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NCWE Board Member Blog - Sue Murray
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Industry Certifications are a Valuable Tool for PLA



    Suzette Murray
    Assistant Vice President, Career
     and Technical Education
    Waubonsee Community College
    smurray@waubonsee.edu

 

Attending class for a specific period of time, performing virtual tasks on a computer or learning in a lab environment are traditional ways to gain knowledge and skills. However, adults returning to college often have a variety of experiences that have led to learning through non-traditional avenues. Progressive community colleges are seeking ways to award credit for these experiences to address the skills gap and reduce time to completion.

Students over the age of 25 are the new norm and account for nearly 40 percent of all U.S. undergraduate enrollments (NCES, 2016). As community college administrators, we know that college students are balancing multiple responsibilities— parenting, working —- often resulting in part-time attendance. Because of these commitments and other factors, adult learners are spending more time in pursuit of their degrees, often more than three years for an associate degree. At Waubonsee Community College, our Title V grant research uncovered the fact that our students take an average of 3.5 years to complete. Nationally, a majority never complete their degrees (NCES, 2011). However, a practice known as credit for prior learning is helping more adults graduate and in a shorter period of time.

Credit for prior learning involves recognizing and awarding credit for knowledge gained outside of the traditional college classroom setting. Experiences are evaluated by faculty to determine if they are equivalent to college-level learning and merit the awarding of academic credit. Common types of prior learning demonstration include:

  • Credit by examination – internally developed by faculty or national exams like CLEP and DSST Military training
  • Credit by portfolio
  • American Council on Education (ACE) – reviewed professional and workplace training
  • Professional licensure and certifications
Ready to award credit for PLA?
Industry credentials indicate that competencies and standards valued by experts have been achieved. Quality standards and benchmarks set by industry ensure that critical knowledge and skills have been attained and validated. In addition to helping advance the education of individual students through PLA, industry standards can also help institutions remain competitive; aligning courses with certification outcomes is a best practice in a global economy where abilities, skills and knowledge are valued and highly regarded.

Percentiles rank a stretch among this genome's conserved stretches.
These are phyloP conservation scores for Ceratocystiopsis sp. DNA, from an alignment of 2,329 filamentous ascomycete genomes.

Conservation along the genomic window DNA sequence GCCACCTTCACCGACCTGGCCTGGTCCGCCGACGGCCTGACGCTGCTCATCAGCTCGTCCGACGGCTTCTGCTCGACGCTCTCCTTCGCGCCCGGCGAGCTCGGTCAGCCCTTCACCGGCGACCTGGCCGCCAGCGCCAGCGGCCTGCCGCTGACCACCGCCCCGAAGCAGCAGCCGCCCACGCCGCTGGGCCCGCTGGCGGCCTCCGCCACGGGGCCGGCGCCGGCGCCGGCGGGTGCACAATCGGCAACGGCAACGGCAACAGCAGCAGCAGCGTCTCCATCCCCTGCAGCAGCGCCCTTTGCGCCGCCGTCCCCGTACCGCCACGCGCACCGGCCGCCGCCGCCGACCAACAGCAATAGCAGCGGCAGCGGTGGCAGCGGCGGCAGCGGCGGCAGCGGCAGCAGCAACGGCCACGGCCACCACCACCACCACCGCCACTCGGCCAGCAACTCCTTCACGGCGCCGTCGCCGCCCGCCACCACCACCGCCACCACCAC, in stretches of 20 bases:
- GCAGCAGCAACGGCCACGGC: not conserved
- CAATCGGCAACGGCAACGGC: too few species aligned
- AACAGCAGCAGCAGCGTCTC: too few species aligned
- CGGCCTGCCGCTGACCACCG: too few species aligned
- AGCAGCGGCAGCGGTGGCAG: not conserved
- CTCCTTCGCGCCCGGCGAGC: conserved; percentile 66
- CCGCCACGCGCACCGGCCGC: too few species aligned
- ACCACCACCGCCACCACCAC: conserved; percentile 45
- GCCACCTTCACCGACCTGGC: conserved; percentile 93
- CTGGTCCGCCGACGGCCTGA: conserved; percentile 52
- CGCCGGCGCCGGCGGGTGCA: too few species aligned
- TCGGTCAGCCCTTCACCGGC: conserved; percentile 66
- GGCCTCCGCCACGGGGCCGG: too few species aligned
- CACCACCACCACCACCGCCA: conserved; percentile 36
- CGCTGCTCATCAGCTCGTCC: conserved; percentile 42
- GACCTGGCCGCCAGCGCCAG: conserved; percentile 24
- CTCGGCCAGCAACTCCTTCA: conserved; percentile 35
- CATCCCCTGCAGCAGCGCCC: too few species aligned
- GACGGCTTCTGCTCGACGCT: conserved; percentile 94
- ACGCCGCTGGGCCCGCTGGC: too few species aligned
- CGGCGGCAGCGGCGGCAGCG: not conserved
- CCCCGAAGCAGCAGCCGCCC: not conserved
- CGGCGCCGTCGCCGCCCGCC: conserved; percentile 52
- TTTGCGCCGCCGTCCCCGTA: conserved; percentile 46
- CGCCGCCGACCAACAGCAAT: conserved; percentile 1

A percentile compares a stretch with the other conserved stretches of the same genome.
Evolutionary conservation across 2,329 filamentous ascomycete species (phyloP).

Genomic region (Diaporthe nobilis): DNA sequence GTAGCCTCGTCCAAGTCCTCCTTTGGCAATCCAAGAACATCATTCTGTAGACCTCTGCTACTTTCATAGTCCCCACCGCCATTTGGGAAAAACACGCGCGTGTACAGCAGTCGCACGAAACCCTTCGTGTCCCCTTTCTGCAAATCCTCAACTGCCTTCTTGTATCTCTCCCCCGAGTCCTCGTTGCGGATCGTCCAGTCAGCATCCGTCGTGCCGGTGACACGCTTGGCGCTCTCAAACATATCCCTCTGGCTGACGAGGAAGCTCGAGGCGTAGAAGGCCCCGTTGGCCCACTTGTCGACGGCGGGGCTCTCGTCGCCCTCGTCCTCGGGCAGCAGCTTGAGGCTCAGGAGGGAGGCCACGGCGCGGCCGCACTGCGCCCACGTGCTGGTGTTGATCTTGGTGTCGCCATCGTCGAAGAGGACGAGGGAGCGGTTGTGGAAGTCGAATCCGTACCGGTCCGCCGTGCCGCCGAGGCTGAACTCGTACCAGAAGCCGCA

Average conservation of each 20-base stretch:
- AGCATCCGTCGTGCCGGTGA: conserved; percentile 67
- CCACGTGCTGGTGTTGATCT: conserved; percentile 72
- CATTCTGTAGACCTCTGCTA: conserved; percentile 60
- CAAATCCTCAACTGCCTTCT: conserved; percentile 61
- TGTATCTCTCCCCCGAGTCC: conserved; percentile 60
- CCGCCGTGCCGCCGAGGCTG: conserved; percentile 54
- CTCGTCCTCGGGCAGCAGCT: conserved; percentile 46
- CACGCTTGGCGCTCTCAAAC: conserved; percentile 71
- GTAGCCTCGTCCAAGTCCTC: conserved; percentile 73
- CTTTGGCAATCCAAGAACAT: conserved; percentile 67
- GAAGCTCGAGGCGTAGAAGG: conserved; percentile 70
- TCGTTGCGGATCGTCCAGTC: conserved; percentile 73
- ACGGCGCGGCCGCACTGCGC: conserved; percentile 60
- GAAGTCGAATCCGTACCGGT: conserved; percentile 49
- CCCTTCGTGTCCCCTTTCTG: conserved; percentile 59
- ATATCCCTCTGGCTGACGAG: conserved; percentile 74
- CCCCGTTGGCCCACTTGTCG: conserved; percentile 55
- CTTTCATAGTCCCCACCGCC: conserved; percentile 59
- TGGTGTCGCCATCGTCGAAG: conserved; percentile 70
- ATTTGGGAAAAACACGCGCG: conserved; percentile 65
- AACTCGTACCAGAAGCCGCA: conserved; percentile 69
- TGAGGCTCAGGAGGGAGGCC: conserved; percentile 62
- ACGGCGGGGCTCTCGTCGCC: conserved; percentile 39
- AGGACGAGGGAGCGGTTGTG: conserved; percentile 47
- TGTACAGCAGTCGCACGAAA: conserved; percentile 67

For example, at Waubonsee Community College, we offer a computer aided drafting course (CAD 240) that teaches the SolidWorks software package; if a student presents a Certified SolidWorks Associate or Certified SolidWorks Professional industry certification, he/she would receive prior learning credit for CAD 240. This is possible because the faculty member has aligned the outcomes for the class with the certification standards. This information is shared with the Registrar’s office, admissions and marketing as part of a cohesive effort to recruit and retain students.

Adult students who earn credit for college-level learning outside of the classroom, are empowered and this win-win scenario boosts retention and completion. Collaborating with organizations by linking PLA and industry certifications will help us serve students and remove barriers to completion and advancement in the workforce.

“Along with faculty, I am in the process of evaluating over 70 industry certifications for credit granting opportunities,” says Ne’Keisha Stepney, Dean of Business and Career Technologies, Waubonsee Community College. “I view this as a way to recruit students, build programs and develop relationships with employers. It is truly a win-win opportunity.”

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